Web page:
The 3 C’s: Cattle, Corn and Cotton. Three Commodities Possessing Fundamental Upside
- Looking into Q4-22 and H1-23 we believe that the structural supply imbalances of U.S. and global corn, cattle, and cotton will persist which can limit downside price risks.
- After contracting for the last 10 months, the domestic beef cattle herd is displaying nascent signals that upstream female animals, heifers, are being retained for future breeding stock. We see these greenshoots signaling that tighter cattle and beef supplies are imminent.
- The USDA’s September World Agricultural Supply and Demand Estimates (WASDE) report showed precipitously contracting corn production in the northern hemisphere. In the U.S., an expanding drought in the western corn belt (WCB) is compressing corn yields and pushing ending stocks to their lowest level since the 2015/16 marketing year (MY).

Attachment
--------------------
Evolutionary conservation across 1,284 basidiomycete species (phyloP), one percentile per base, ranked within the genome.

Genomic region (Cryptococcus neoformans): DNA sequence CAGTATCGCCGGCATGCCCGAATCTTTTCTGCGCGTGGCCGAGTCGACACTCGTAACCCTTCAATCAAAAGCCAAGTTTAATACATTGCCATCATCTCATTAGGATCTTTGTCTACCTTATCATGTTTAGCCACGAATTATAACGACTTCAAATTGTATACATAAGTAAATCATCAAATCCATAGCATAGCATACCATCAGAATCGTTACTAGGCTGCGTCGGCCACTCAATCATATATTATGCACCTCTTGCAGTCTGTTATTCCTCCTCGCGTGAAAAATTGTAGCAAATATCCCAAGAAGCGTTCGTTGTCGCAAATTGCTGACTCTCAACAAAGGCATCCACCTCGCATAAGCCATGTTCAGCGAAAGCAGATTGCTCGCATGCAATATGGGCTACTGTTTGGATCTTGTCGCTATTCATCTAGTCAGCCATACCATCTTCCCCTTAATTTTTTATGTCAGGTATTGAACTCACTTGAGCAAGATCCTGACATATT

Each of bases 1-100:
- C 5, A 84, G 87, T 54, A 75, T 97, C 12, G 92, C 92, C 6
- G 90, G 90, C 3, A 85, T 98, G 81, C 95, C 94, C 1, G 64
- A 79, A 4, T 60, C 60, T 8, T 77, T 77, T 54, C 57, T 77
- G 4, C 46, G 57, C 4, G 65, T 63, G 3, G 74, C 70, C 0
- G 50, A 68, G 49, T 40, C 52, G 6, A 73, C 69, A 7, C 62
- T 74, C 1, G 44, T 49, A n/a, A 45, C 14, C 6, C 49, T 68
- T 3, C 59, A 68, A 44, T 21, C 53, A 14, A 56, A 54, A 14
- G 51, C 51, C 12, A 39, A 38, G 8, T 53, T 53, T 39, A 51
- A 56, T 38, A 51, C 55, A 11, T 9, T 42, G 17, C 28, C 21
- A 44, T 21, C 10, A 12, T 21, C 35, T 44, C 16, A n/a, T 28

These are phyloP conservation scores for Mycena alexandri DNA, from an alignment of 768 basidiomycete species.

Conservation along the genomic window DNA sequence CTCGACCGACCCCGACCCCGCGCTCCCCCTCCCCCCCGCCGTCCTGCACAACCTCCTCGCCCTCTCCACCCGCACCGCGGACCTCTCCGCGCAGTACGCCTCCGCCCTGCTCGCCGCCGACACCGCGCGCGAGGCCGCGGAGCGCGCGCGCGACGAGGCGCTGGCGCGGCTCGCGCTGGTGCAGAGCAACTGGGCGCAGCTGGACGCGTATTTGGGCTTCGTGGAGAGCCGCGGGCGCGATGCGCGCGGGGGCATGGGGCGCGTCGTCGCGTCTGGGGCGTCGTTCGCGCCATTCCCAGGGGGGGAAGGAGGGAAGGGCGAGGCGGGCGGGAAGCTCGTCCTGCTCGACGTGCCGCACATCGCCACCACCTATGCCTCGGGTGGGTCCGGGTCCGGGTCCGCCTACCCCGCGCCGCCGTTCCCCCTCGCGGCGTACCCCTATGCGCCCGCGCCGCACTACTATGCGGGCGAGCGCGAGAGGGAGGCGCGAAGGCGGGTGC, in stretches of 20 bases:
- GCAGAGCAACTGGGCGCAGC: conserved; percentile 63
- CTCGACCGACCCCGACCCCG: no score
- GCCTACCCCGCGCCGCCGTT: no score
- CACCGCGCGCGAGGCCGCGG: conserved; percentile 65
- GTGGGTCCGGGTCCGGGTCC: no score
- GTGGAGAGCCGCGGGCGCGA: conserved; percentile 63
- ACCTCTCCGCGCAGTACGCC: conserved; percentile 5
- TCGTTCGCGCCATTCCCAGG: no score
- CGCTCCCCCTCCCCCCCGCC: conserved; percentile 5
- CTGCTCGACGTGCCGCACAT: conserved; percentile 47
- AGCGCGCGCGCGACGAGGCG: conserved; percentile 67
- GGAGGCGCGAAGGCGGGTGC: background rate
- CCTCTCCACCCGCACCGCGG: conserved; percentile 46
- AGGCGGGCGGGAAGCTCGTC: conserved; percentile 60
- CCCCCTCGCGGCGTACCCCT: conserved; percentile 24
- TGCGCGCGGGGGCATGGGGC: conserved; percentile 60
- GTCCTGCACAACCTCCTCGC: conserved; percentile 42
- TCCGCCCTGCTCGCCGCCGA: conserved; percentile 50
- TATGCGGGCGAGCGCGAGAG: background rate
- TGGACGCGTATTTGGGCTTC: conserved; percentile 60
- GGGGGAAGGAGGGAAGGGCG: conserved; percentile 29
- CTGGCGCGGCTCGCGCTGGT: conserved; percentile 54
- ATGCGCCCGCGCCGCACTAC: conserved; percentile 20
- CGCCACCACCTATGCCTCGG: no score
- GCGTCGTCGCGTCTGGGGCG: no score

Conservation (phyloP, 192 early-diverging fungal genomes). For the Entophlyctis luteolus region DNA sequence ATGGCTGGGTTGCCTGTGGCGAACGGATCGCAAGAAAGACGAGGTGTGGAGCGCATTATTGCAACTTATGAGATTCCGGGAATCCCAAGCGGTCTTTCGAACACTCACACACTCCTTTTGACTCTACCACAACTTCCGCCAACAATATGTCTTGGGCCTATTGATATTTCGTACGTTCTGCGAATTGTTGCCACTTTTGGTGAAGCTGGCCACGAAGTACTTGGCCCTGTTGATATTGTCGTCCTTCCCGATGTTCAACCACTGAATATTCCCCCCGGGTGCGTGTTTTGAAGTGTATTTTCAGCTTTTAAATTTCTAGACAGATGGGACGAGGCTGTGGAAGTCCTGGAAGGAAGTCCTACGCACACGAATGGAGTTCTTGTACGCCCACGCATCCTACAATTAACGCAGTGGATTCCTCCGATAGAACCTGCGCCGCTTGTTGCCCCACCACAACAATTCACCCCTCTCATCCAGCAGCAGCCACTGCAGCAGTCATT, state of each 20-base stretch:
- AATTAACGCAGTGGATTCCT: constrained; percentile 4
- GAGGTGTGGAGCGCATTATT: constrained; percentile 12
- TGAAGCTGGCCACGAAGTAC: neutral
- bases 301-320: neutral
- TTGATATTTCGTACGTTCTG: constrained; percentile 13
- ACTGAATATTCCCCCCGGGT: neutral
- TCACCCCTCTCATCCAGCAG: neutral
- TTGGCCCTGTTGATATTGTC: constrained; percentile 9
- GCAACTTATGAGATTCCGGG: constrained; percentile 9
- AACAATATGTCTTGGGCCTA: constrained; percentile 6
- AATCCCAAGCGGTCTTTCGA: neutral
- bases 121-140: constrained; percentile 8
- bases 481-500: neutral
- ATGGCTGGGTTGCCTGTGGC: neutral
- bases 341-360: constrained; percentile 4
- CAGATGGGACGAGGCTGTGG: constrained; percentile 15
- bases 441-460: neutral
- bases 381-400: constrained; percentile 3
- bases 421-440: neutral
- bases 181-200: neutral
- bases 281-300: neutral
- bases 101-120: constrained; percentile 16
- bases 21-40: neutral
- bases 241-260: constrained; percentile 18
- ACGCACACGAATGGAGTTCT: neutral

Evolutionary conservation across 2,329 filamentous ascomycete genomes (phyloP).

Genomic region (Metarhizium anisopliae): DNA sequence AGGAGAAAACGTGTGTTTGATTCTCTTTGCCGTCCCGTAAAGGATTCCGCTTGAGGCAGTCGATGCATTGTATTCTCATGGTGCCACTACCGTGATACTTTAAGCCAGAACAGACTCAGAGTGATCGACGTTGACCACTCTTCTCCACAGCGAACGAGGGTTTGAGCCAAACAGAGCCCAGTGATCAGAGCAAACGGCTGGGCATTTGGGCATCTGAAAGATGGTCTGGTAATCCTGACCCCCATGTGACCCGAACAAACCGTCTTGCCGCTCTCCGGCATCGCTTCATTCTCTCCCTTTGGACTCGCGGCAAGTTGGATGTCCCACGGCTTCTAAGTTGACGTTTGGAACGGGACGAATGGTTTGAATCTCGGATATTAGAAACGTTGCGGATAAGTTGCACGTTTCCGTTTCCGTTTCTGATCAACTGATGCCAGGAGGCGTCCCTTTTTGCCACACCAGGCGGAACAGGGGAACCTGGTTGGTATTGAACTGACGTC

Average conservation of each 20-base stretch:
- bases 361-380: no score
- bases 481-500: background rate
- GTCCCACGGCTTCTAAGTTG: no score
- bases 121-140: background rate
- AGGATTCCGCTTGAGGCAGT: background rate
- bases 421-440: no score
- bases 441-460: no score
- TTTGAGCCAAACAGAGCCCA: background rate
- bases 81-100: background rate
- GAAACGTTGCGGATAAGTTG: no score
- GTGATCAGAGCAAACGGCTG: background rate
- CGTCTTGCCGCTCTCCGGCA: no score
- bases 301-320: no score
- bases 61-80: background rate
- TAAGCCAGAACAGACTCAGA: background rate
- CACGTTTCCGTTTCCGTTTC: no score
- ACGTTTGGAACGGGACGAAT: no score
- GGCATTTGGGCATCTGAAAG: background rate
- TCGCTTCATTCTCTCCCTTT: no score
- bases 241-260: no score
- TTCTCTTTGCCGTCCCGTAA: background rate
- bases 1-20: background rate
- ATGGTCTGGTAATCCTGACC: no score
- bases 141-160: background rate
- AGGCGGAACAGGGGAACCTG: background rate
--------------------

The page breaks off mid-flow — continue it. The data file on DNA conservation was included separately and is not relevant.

- U.S. and global cotton supplies continue to contract. The WASDE report showed that for the third consecutive year, global cotton demand exceeds supplies. We believe that the U.S. crop remains vulnerable to downside production risks and that supply pressures from China, India, and Pakistan persist.
- Despite the bullish supply narrative, we view the Fed’s commitment of leveraging “restrictive” monetary policy to achieve domestic price stability and suppress acute inflationary tendencies can create downside price risks and fundamental headwinds by slacking downstream consumer demand for cattle (beef) corn (ethanol), and cotton (apparel).